My Pʀᴇɢɴᴀɴᴄʏ Sᴛʀᴇᴛᴄʜ Mᴀʀᴋs Were Actually A Sʏᴍᴘᴛᴏᴍ Of Something Else

Summer Bostock 29, from Brisbane, Queensland was ᴅɪᴀɢɴᴏsᴇᴅ with the ᴘᴀɪɴꜰᴜʟ ᴄᴏɴᴅɪᴛɪᴏɴ ᴘᴏʟʏᴍᴏʀᴘʜɪᴄ ᴇʀᴜᴘᴛɪᴏɴ ᴏꜰ ᴘʀᴇɢɴᴀɴᴄʏ (ⓅⒺⓅ) which, while ʜᴀʀᴍʟᴇss to mum and baby while ᴘʀᴇɢɴᴀɴᴛ with her son Izaiah. She woke up at 30 weeks during a normal ᴘʀᴇɢɴᴀɴᴄʏ with new lines on her expanding sᴛᴏᴍᴀᴄʜ, ᴄᴀᴜsᴇᴅshe ᴀɢᴏɴɪsɪɴɢ ᴘᴀɪɴ. Sʜᴏᴄᴋɪɴɢ pictures show the ʜᴏʀʀɪꜰɪᴄ ᴇxᴛᴇɴᴛ of Summer Bostock’s ‘ᴀʟʟᴇʀɢʏ,’ which occurred virtually overnight a month-and-a-half before her first child, Izaiah, was due. Starting on her ʙᴇʟʟʏ, the ᴘᴀɪɴꜰᴜʟ, red ʙʟᴏᴛᴄʜᴇs sᴘʀᴇᴀᴅ up her ʙᴀᴄᴋand down her ʟᴇɢs, soon covering her ᴇɴᴛɪʀᴇ ʙᴏᴅʏ – only to ᴠᴀɴɪsʜ within hours of Izaiah’s birth.

Summer and IT worker husband Daniel, also 29, were excited when she fell ᴘʀᴇɢɴᴀɴᴛ with Izaiah. Then, one morning at 30 weeks, following a normal ᴘʀᴇɢɴᴀɴᴄʏ, she noticed new lines on her expanding sᴛᴏᴍᴀᴄʜ. Initially unconcerned, she said: ” I woke up to heaps of sᴛʀᴇᴛᴄʜ ᴍᴀʀᴋs. I just thought it was normal, but pretty unfair. Then, suddenly, there were more lines. They started to raise and a ʀᴀsʜ appeared.” The ᴍᴀʀᴋs began ɪᴛᴄʜɪɴɢ and ᴅᴇsᴘᴇʀᴀᴛᴇ Summer headed to her ⒼⓅ, who provided a soothing cream and mild sᴛᴇʀᴏɪᴅ. When that failed to work, she took a bath in ᴘᴏʀʀɪᴅɢᴇ ᴏᴀᴛs – knowing that oatmeal has ᴀɴᴛɪ-ɪɴꜰʟᴀᴍᴍᴀᴛᴏʀʏ ᴘʀᴏᴘᴇʀᴛɪᴇs and has long been used to ᴛʀᴇᴀᴛ skin ᴄᴏɴᴅɪᴛɪᴏɴs, ʟɪᴋᴇ ᴇᴄᴢᴇᴍᴀ. Sᴀᴅʟʏ, Summer’s porridge bath proved fruitless. She said:” That didn’t do anything either.”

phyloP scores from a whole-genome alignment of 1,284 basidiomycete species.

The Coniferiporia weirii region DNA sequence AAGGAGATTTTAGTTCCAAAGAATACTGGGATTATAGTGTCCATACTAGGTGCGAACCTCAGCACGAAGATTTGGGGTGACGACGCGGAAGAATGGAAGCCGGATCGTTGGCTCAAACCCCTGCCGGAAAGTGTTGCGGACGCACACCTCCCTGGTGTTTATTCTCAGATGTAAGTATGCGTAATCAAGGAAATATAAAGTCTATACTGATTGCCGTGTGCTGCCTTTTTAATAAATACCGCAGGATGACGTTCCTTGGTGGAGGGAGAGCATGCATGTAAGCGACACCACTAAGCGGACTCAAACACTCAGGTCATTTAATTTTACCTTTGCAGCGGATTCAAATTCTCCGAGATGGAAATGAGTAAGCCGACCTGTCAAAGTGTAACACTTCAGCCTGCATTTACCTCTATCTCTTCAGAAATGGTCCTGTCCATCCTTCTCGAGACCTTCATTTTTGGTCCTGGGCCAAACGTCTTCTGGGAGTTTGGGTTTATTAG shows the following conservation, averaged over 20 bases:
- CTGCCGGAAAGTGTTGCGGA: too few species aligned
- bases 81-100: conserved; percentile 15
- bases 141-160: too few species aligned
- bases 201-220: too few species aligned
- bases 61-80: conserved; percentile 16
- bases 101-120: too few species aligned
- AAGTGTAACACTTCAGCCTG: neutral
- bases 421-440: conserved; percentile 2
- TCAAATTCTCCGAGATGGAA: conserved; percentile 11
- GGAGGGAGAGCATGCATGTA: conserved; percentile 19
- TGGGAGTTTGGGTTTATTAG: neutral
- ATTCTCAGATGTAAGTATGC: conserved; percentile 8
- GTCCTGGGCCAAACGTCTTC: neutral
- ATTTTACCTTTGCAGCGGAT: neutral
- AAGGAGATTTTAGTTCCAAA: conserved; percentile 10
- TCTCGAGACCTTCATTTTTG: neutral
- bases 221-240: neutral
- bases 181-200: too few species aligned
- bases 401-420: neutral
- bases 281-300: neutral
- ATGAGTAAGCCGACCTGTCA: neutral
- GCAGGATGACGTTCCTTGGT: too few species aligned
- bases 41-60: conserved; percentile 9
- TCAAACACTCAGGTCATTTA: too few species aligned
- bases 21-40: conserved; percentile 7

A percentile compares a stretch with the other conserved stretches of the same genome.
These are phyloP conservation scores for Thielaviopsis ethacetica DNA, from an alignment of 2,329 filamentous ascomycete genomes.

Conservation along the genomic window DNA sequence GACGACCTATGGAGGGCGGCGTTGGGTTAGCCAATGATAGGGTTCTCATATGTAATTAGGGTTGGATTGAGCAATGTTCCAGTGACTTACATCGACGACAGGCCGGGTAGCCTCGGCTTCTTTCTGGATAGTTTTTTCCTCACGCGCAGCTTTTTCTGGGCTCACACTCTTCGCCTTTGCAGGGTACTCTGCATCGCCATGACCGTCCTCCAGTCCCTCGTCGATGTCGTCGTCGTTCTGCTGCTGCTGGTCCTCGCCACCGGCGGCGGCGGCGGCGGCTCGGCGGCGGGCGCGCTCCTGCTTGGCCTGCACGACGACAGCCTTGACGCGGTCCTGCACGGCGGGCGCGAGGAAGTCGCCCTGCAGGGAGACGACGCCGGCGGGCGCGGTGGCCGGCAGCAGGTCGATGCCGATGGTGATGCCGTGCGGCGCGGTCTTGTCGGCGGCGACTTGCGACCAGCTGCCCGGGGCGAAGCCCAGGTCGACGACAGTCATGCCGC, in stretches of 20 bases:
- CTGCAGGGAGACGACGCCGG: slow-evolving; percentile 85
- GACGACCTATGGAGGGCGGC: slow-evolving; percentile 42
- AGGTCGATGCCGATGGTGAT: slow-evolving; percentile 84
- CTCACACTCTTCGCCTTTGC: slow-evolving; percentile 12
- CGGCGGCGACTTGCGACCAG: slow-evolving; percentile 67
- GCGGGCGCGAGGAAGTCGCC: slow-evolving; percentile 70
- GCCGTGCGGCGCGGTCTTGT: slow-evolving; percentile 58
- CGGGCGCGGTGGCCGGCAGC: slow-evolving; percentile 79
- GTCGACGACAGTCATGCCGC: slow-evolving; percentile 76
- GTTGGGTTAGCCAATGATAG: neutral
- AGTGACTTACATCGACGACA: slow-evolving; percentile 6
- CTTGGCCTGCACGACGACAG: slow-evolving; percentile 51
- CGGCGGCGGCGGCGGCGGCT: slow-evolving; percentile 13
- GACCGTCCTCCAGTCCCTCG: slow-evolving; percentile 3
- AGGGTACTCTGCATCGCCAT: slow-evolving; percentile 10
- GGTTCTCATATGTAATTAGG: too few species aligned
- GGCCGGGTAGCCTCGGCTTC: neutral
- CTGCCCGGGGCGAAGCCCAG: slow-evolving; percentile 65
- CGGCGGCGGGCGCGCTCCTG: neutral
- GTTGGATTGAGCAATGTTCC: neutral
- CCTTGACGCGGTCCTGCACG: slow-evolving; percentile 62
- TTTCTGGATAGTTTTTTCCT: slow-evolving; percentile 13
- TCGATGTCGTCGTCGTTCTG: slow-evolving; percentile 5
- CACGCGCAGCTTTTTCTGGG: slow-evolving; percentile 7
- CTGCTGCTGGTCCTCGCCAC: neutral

So, four weeks later, she returned to her ⒼⓅ, who gave her more ᴏɪɴᴛᴍᴇɴᴛ, which again failed to stop the ɪᴛᴄʜɪɴɢ.  Dᴏᴄᴛᴏʀs confirmed the ᴅɪᴀɢɴᴏsɪs, but said there was little they could do, advising that the ᴄᴏɴᴅɪᴛɪᴏɴ would clear up on its own. Summer recalled :” The ᴅᴏᴄᴛᴏʀ said, ‘You’re basically ᴀʟʟᴇʀɢɪᴄ to your baby’. Since having Izaiah, I’ve seen other examples of ⓅⒺⓅ, but none as ʙᴀᴅ as mine. It had really flared up. It was so, so ɪᴛᴄʜʏ. I was in ᴀɢᴏɴʏ. By this point, I ᴄᴏᴜʟᴅɴ’ᴛ even have showers, because the touch of the water against my skin was too much. I would ᴠᴏᴍɪᴛ, the ɪᴛᴄʜɪɴɢ was so intense, and at night I ᴄᴏᴜʟᴅɴ’ᴛ sleep, I’d just cling to Daniel’s hands.”

ⓅⒺⓅ, also known as PUPPP (Pʀᴜʀɪᴛɪᴄ Uʀᴛɪᴄᴀʀɪᴀʟ Pᴀᴘᴜʟᴇs and Pʟᴀǫᴜᴇs ᴏғ ᴘʀᴇɢɴᴀɴᴄʏ), has an unknown origin. Higher maternal weight growth during ᴘʀᴇɢɴᴀɴᴄʏ increased birth weight, and ⓢⓔⓧʜᴏʀᴍᴏɴᴇs have all been linked in studies, although this has yet to be established. It is thought to be related to the stretching of the skin on the ᴀʙᴅᴏᴍᴇɴ. Somehow the ʀᴀsʜ develops as a sort of ‘ᴀʟʟᴇʀɢʏ’ to the sᴛʀᴇᴛᴄʜ ᴍᴀʀᴋs and spreads elsewhere on the body. It is most common in a first ᴘʀᴇɢɴᴀɴᴄʏ, when the ᴀʙᴅᴏᴍᴇɴ is tightest and develops late in ᴘʀᴇɢɴᴀɴᴄʏ.

By 37 weeks’ ᴘʀᴇɢɴᴀɴᴛ, the ᴘᴀɪɴ was so ɪɴᴛᴇɴsᴇ she was admitted to Redlands Hᴏsᴘɪᴛᴀʟ in Cleveland, Brisbane. She said:” The ᴍᴇᴅɪᴄᴀʟ sᴛᴀғғ crowded around me, as they hadn’t seen a ᴄᴀsᴇ so ʙᴀᴅ before. They looked after me, but were also ғᴀsᴄɪɴᴀᴛᴇᴅ.” Four days later, on January 20, 2012, Izaiah, now five, was induced. He arrived by Cᴀᴇsᴀʀᴇᴀɴ, because his ʜᴇᴀʀᴛ ʀᴀᴛᴇ started dropping during labour, although this wasn’t linked to the ʀᴀsʜ. Summer said:” As soon as he arrived, weighing 7lb 60z, the ʀᴀsʜ started to clear. By the next day, it had virtually gone. So, yes, I was actually ᴀʟʟᴇʀɢɪᴄ to my boy. Since having Izaiah, I’ve seen other examples of ⓅⒺⓅ, but none as ʙᴀᴅ as mine. It’s only when I see the pictures I remember the ᴘᴀɪɴ he ᴄᴀᴜsᴇᴅ me.”

Despite her ɴᴇɢᴀᴛɪᴠᴇexperience, Summer fell ᴘʀᴇɢɴᴀɴᴛ again, twice with two more sons. Although it is believed that ⓅⒺⓅ is more common in expectant mums carrying boys, as there may be a link to ᴛᴇsᴛᴏsᴛᴇʀᴏɴᴇ, she was fine with her second and third boys, Elijah, three, and Josiah, one. Now, she cannot believe her eldest ᴄᴀᴜsᴇᴅ her such ᴀɢᴏɴʏ. She said:” It’s only when I see the pictures I remember the ᴘᴀɪɴ he ᴄᴀᴜsᴇᴅ me. Then it all comes flooding back, never again.”

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